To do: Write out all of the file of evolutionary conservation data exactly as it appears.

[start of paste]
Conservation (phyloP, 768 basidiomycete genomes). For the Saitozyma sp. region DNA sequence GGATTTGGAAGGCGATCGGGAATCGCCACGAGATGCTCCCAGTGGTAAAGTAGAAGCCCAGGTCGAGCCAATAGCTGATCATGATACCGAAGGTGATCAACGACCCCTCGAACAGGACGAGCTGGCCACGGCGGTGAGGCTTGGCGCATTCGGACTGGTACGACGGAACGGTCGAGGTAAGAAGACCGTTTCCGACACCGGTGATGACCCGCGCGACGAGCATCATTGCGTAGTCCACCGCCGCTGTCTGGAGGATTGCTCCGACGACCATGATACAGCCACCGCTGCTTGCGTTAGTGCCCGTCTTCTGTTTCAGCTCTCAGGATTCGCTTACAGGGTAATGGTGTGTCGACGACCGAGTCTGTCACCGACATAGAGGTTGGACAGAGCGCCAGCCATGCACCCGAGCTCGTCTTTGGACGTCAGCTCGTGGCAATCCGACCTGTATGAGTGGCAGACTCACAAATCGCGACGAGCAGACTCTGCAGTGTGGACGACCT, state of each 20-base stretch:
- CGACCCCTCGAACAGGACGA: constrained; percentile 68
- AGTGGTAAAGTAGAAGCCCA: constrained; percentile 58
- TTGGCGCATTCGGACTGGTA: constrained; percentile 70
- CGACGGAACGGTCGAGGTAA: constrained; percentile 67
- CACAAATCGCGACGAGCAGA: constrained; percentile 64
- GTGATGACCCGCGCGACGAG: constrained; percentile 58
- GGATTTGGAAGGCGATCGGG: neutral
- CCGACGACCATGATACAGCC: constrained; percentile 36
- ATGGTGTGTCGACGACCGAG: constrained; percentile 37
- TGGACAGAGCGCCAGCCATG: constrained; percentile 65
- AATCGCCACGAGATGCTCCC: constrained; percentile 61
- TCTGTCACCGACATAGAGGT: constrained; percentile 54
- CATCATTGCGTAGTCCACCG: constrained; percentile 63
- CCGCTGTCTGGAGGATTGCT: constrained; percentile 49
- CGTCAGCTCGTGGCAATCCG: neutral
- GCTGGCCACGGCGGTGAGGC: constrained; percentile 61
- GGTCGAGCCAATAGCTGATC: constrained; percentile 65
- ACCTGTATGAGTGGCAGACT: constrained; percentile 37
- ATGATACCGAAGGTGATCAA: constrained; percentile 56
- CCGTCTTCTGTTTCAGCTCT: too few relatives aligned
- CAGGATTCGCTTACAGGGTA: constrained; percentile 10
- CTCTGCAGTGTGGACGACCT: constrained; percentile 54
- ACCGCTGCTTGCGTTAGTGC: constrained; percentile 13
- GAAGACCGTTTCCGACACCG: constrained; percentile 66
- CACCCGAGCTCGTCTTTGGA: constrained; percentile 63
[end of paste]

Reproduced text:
Conservation (phyloP, 768 basidiomycete genomes). For the Saitozyma sp. region DNA sequence GGATTTGGAAGGCGATCGGGAATCGCCACGAGATGCTCCCAGTGGTAAAGTAGAAGCCCAGGTCGAGCCAATAGCTGATCATGATACCGAAGGTGATCAACGACCCCTCGAACAGGACGAGCTGGCCACGGCGGTGAGGCTTGGCGCATTCGGACTGGTACGACGGAACGGTCGAGGTAAGAAGACCGTTTCCGACACCGGTGATGACCCGCGCGACGAGCATCATTGCGTAGTCCACCGCCGCTGTCTGGAGGATTGCTCCGACGACCATGATACAGCCACCGCTGCTTGCGTTAGTGCCCGTCTTCTGTTTCAGCTCTCAGGATTCGCTTACAGGGTAATGGTGTGTCGACGACCGAGTCTGTCACCGACATAGAGGTTGGACAGAGCGCCAGCCATGCACCCGAGCTCGTCTTTGGACGTCAGCTCGTGGCAATCCGACCTGTATGAGTGGCAGACTCACAAATCGCGACGAGCAGACTCTGCAGTGTGGACGACCT, state of each 20-base stretch:
- CGACCCCTCGAACAGGACGA: constrained; percentile 68
- AGTGGTAAAGTAGAAGCCCA: constrained; percentile 58
- TTGGCGCATTCGGACTGGTA: constrained; percentile 70
- CGACGGAACGGTCGAGGTAA: constrained; percentile 67
- CACAAATCGCGACGAGCAGA: constrained; percentile 64
- GTGATGACCCGCGCGACGAG: constrained; percentile 58
- GGATTTGGAAGGCGATCGGG: neutral
- CCGACGACCATGATACAGCC: constrained; percentile 36
- ATGGTGTGTCGACGACCGAG: constrained; percentile 37
- TGGACAGAGCGCCAGCCATG: constrained; percentile 65
- AATCGCCACGAGATGCTCCC: constrained; percentile 61
- TCTGTCACCGACATAGAGGT: constrained; percentile 54
- CATCATTGCGTAGTCCACCG: constrained; percentile 63
- CCGCTGTCTGGAGGATTGCT: constrained; percentile 49
- CGTCAGCTCGTGGCAATCCG: neutral
- GCTGGCCACGGCGGTGAGGC: constrained; percentile 61
- GGTCGAGCCAATAGCTGATC: constrained; percentile 65
- ACCTGTATGAGTGGCAGACT: constrained; percentile 37
- ATGATACCGAAGGTGATCAA: constrained; percentile 56
- CCGTCTTCTGTTTCAGCTCT: too few relatives aligned
- CAGGATTCGCTTACAGGGTA: constrained; percentile 10
- CTCTGCAGTGTGGACGACCT: constrained; percentile 54
- ACCGCTGCTTGCGTTAGTGC: constrained; percentile 13
- GAAGACCGTTTCCGACACCG: constrained; percentile 66
- CACCCGAGCTCGTCTTTGGA: constrained; percentile 63